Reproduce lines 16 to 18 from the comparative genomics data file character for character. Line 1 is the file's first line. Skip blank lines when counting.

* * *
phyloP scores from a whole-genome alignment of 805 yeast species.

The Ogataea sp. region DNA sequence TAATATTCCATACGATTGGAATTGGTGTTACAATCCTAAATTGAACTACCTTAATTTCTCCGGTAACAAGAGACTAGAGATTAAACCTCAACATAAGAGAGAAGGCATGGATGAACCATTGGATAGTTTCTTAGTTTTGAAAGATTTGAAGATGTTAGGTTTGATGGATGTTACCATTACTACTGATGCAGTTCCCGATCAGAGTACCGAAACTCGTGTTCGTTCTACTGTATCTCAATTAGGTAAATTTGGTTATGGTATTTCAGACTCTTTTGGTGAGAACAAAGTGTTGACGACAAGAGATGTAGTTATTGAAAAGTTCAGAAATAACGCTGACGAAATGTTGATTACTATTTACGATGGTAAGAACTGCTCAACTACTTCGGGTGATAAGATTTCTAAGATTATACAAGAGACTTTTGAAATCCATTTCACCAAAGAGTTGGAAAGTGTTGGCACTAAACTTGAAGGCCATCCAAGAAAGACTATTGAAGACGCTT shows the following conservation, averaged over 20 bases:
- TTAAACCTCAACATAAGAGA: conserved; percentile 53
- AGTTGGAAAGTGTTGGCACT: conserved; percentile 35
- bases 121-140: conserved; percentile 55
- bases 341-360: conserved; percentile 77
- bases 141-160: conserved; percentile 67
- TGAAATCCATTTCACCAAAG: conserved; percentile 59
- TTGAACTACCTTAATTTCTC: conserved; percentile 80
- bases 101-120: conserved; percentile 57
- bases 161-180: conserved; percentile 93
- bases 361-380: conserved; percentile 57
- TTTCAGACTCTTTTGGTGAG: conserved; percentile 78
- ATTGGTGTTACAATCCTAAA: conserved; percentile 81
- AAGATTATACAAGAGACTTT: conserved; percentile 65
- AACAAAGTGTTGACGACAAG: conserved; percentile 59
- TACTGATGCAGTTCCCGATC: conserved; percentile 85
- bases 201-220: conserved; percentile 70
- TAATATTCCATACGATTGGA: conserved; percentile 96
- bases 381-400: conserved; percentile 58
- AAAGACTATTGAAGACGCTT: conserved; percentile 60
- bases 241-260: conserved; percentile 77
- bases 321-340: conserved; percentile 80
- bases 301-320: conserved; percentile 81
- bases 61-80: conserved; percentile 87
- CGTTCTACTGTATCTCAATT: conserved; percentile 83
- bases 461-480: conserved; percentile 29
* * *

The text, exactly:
- AACAAAGTGTTGACGACAAG: conserved; percentile 59
- TACTGATGCAGTTCCCGATC: conserved; percentile 85
- bases 201-220: conserved; percentile 70